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Well that certainly became quite the scandal, I wonder what long term effects this will have on France and Sardinia Piedmont. Might we see them come to blows over Corsica because of this?
Why was Charles Philippe captured in this ATL when he wasn't OTL?

Theodore's situation ITTL is quite different by now than his historical situation. By this time IOTL, Theodore had gone into the Dila as his fortune seemed to wane in the north, and in November he would leave the island entirely. While it's difficult to find out much about the specifics of when Louis Philippe arrived or where exactly he went, clearly his itinerary and probably his timing ITTL would be entirely different than the same IOTL. Furthermore, ITTL Theodore (more specifically Fabiani, who by this time IOTL was assassinated) controls most of the Balagna, which was not true IOTL. This means more of the Balagna's resources are in rebel hands, which in turn means that Isola Rossa, the main rebel port in the Balagna, is a much busier smuggling hub and correspondingly given more emphasis by the Genoese navy. IOTL, Isola Rossa was of some consequence under Theodore but it really only became important in Paoli's time, and most smuggling (and thus most interdiction) seems to have been directed at the eastern coast via Livorno.

Well that certainly became quite the scandal, I wonder what long term effects this will have on France and Sardinia Piedmont. Might we see them come to blows over Corsica because of this?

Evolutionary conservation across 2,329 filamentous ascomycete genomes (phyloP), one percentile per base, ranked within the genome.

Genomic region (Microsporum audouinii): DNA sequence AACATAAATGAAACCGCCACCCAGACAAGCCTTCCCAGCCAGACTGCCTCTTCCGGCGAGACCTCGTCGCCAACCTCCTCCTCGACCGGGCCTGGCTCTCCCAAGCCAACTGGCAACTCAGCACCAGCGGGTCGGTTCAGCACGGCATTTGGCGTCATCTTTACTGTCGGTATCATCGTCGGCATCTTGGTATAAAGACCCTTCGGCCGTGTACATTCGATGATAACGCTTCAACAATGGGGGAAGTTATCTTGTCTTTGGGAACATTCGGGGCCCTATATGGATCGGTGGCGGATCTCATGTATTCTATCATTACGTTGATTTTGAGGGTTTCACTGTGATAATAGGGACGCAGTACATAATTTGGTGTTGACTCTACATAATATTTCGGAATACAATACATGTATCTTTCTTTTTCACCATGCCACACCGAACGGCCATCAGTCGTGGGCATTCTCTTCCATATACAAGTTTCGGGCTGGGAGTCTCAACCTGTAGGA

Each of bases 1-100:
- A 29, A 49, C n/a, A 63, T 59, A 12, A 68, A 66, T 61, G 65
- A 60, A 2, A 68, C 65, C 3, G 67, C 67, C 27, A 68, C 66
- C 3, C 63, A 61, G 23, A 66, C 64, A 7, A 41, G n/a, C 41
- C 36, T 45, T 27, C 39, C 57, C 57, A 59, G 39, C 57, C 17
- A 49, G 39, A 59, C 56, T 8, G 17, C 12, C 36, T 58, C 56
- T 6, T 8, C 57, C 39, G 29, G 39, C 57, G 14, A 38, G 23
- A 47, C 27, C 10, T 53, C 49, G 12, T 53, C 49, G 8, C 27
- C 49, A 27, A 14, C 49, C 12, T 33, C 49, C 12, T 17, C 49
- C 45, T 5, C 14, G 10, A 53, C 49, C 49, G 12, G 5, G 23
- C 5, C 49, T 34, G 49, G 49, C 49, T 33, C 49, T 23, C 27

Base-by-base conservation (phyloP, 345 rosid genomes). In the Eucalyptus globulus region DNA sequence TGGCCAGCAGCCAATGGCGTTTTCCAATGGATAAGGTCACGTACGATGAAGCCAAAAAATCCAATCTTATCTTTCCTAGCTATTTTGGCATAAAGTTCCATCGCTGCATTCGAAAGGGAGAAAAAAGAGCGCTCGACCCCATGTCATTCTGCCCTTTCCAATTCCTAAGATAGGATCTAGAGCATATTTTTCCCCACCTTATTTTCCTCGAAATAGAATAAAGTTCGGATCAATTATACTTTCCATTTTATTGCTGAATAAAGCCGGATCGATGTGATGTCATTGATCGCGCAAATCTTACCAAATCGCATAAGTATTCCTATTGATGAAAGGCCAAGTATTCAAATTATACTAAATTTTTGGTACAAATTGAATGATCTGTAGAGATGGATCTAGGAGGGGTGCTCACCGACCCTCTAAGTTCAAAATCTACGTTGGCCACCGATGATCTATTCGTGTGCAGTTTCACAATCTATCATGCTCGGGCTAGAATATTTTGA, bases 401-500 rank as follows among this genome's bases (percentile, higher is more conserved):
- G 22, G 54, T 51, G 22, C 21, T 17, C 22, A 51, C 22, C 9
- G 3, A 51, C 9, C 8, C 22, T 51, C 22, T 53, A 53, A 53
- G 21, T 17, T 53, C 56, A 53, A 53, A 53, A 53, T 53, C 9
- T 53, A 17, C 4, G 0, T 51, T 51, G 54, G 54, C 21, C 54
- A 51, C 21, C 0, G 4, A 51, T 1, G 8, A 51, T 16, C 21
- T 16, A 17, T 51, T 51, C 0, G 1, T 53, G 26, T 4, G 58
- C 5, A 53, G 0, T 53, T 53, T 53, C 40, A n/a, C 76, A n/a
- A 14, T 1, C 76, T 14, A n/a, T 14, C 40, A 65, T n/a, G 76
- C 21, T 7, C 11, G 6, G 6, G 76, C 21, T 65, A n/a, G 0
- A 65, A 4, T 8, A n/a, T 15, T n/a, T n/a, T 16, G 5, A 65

Unlikely - Sardinia was not only a French wartime ally at this moment but much weaker than France. Charles Emmanuel III knew that his state was not a great power and was far too sensible a man to take on France without the significant backing of other great powers. The Corsican situation troubles the Sardinians but they're not going to start a war over it, and certainly not against France (if it was just against Genoa, they very well might, but they know that France would never, ever let them simply attack Genoa without intervention). Nor is Sardinia going to offer covert support, at least not yet - after all, the "scandal" suggests that Theodore might be a French stooge, which is a good reason for the Sardinians not to support him. For now there are probably going to be no consequences regarding Sardinia, but as we'll see, the diplomatic situation will not remain static.
The question are whether the French begins to believe that it's internal French fraction which support Theodore, it could lead to the French deciding it's safer to support him, to avoid the different Feench political actors tripping over each other's legs.
I just discovered this TL and binge-read it. This is awesome work Carp, bravo! What I find particularly amusing is that some of these noble families of Corsica are right now among the most important families in France (most of them in right-wing “political dynasties”): among them the d'Ornano, Ceccaldi and Pozzo di Borgo.

A question however. You are obviously massively documented on the subject. A quick look at the Internet reveals a higher-than-expected number of books on Neuhoff (mostly in French, which is my main language, but also a few in English). Are there any of them that you read and would recommend?
The question are whether the French begins to believe that it's internal French fraction which support Theodore, it could lead to the French deciding it's safer to support him, to avoid the different Feench political actors tripping over each other's legs.